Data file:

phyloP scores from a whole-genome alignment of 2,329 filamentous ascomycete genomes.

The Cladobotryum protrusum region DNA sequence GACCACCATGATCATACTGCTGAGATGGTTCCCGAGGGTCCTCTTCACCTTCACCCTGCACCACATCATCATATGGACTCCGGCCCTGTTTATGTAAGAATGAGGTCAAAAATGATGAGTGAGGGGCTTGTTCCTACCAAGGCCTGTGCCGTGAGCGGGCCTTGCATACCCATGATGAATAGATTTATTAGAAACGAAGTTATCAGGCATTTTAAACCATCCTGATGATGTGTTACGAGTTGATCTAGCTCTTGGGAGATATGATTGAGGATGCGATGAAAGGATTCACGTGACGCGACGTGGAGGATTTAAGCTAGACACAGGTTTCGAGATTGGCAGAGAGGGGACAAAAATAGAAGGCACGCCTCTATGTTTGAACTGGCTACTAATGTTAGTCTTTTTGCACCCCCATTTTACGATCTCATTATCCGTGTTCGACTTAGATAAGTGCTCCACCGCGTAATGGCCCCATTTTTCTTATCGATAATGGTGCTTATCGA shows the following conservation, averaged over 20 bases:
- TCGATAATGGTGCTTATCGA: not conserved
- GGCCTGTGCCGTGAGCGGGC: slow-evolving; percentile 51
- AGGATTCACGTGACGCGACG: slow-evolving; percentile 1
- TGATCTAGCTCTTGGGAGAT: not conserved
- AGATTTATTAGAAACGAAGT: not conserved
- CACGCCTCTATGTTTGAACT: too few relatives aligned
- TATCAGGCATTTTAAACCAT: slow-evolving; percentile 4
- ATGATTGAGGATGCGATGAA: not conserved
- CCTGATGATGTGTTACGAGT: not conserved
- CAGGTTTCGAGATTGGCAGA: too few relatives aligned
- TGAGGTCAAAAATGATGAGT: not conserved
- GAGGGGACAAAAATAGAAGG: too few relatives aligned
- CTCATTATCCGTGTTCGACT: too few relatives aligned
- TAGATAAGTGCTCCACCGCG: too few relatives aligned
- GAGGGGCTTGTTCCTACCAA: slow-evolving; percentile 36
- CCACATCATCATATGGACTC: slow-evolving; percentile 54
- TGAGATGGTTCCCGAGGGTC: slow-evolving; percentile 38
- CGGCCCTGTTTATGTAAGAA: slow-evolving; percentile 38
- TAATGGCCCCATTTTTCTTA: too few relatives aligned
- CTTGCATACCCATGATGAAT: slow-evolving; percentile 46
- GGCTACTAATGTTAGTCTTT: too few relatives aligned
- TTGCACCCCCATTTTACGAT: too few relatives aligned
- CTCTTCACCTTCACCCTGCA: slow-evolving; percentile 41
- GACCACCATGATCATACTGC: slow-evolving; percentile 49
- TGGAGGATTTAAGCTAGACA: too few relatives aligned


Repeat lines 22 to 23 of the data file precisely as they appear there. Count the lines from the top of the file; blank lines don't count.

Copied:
- CTTGCATACCCATGATGAAT: slow-evolving; percentile 46
- GGCTACTAATGTTAGTCTTT: too few relatives aligned